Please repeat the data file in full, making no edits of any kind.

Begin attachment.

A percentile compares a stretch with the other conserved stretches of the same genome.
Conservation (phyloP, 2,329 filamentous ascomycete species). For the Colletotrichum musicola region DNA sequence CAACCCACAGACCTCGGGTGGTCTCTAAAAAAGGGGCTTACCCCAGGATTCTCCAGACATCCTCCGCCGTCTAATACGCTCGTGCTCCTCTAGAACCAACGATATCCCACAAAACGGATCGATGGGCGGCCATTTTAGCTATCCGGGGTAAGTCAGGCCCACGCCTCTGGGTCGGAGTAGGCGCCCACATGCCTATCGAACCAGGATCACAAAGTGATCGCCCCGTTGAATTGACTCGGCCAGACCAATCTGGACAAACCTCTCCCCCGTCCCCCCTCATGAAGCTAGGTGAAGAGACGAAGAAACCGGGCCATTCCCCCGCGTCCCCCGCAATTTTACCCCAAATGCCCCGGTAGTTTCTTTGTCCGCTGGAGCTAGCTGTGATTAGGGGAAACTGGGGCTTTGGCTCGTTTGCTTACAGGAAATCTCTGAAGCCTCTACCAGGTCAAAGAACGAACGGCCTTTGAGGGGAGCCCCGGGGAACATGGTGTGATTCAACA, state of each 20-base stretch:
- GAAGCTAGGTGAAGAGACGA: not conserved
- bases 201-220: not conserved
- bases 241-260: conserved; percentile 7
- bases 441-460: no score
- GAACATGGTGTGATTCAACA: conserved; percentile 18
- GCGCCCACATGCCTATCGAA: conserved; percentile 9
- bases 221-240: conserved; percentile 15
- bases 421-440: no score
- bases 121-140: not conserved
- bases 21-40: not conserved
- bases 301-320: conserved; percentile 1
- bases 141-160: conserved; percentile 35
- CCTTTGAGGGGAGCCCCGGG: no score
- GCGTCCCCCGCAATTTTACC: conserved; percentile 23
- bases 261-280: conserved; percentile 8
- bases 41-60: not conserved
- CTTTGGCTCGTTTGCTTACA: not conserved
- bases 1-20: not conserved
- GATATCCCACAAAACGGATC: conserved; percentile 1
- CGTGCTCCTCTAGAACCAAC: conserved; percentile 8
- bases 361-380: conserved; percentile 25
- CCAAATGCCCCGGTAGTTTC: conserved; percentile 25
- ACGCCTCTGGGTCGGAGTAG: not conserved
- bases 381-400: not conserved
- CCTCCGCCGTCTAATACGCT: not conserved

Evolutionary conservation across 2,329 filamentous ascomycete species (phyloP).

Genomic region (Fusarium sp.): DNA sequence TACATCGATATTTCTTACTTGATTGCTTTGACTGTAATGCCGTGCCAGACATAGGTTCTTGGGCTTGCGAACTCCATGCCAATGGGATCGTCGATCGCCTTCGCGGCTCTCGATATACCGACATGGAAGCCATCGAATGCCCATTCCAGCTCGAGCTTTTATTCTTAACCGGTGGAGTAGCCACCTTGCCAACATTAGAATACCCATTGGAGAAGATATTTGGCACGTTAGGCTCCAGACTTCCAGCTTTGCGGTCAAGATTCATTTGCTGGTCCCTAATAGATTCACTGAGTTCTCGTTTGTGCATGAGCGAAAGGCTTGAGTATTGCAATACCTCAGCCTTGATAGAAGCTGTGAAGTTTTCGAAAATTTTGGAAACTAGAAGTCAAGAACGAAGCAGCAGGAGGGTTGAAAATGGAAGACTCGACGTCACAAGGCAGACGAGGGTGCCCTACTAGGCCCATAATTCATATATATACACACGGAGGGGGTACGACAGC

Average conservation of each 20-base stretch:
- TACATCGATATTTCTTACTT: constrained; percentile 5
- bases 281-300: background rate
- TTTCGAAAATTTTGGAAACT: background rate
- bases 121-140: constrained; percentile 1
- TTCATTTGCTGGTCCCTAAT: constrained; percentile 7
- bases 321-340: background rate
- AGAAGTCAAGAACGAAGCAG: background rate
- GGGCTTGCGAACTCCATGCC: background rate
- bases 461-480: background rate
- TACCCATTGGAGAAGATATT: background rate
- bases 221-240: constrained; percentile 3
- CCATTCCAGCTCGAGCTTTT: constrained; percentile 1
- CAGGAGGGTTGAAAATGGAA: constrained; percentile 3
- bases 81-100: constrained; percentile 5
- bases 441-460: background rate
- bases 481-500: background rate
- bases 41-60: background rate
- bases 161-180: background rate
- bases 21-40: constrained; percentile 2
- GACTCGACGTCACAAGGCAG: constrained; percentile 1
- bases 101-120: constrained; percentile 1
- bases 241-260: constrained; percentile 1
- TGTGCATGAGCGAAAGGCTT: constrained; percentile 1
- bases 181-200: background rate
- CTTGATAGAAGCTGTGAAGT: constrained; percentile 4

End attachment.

A percentile compares a stretch with the other conserved stretches of the same genome.
Conservation (phyloP, 2,329 filamentous ascomycete species). For the Colletotrichum musicola region DNA sequence CAACCCACAGACCTCGGGTGGTCTCTAAAAAAGGGGCTTACCCCAGGATTCTCCAGACATCCTCCGCCGTCTAATACGCTCGTGCTCCTCTAGAACCAACGATATCCCACAAAACGGATCGATGGGCGGCCATTTTAGCTATCCGGGGTAAGTCAGGCCCACGCCTCTGGGTCGGAGTAGGCGCCCACATGCCTATCGAACCAGGATCACAAAGTGATCGCCCCGTTGAATTGACTCGGCCAGACCAATCTGGACAAACCTCTCCCCCGTCCCCCCTCATGAAGCTAGGTGAAGAGACGAAGAAACCGGGCCATTCCCCCGCGTCCCCCGCAATTTTACCCCAAATGCCCCGGTAGTTTCTTTGTCCGCTGGAGCTAGCTGTGATTAGGGGAAACTGGGGCTTTGGCTCGTTTGCTTACAGGAAATCTCTGAAGCCTCTACCAGGTCAAAGAACGAACGGCCTTTGAGGGGAGCCCCGGGGAACATGGTGTGATTCAACA, state of each 20-base stretch:
- GAAGCTAGGTGAAGAGACGA: not conserved
- bases 201-220: not conserved
- bases 241-260: conserved; percentile 7
- bases 441-460: no score
- GAACATGGTGTGATTCAACA: conserved; percentile 18
- GCGCCCACATGCCTATCGAA: conserved; percentile 9
- bases 221-240: conserved; percentile 15
- bases 421-440: no score
- bases 121-140: not conserved
- bases 21-40: not conserved
- bases 301-320: conserved; percentile 1
- bases 141-160: conserved; percentile 35
- CCTTTGAGGGGAGCCCCGGG: no score
- GCGTCCCCCGCAATTTTACC: conserved; percentile 23
- bases 261-280: conserved; percentile 8
- bases 41-60: not conserved
- CTTTGGCTCGTTTGCTTACA: not conserved
- bases 1-20: not conserved
- GATATCCCACAAAACGGATC: conserved; percentile 1
- CGTGCTCCTCTAGAACCAAC: conserved; percentile 8
- bases 361-380: conserved; percentile 25
- CCAAATGCCCCGGTAGTTTC: conserved; percentile 25
- ACGCCTCTGGGTCGGAGTAG: not conserved
- bases 381-400: not conserved
- CCTCCGCCGTCTAATACGCT: not conserved

Evolutionary conservation across 2,329 filamentous ascomycete species (phyloP).

Genomic region (Fusarium sp.): DNA sequence TACATCGATATTTCTTACTTGATTGCTTTGACTGTAATGCCGTGCCAGACATAGGTTCTTGGGCTTGCGAACTCCATGCCAATGGGATCGTCGATCGCCTTCGCGGCTCTCGATATACCGACATGGAAGCCATCGAATGCCCATTCCAGCTCGAGCTTTTATTCTTAACCGGTGGAGTAGCCACCTTGCCAACATTAGAATACCCATTGGAGAAGATATTTGGCACGTTAGGCTCCAGACTTCCAGCTTTGCGGTCAAGATTCATTTGCTGGTCCCTAATAGATTCACTGAGTTCTCGTTTGTGCATGAGCGAAAGGCTTGAGTATTGCAATACCTCAGCCTTGATAGAAGCTGTGAAGTTTTCGAAAATTTTGGAAACTAGAAGTCAAGAACGAAGCAGCAGGAGGGTTGAAAATGGAAGACTCGACGTCACAAGGCAGACGAGGGTGCCCTACTAGGCCCATAATTCATATATATACACACGGAGGGGGTACGACAGC

Average conservation of each 20-base stretch:
- TACATCGATATTTCTTACTT: constrained; percentile 5
- bases 281-300: background rate
- TTTCGAAAATTTTGGAAACT: background rate
- bases 121-140: constrained; percentile 1
- TTCATTTGCTGGTCCCTAAT: constrained; percentile 7
- bases 321-340: background rate
- AGAAGTCAAGAACGAAGCAG: background rate
- GGGCTTGCGAACTCCATGCC: background rate
- bases 461-480: background rate
- TACCCATTGGAGAAGATATT: background rate
- bases 221-240: constrained; percentile 3
- CCATTCCAGCTCGAGCTTTT: constrained; percentile 1
- CAGGAGGGTTGAAAATGGAA: constrained; percentile 3
- bases 81-100: constrained; percentile 5
- bases 441-460: background rate
- bases 481-500: background rate
- bases 41-60: background rate
- bases 161-180: background rate
- bases 21-40: constrained; percentile 2
- GACTCGACGTCACAAGGCAG: constrained; percentile 1
- bases 101-120: constrained; percentile 1
- bases 241-260: constrained; percentile 1
- TGTGCATGAGCGAAAGGCTT: constrained; percentile 1
- bases 181-200: background rate
- CTTGATAGAAGCTGTGAAGT: constrained; percentile 4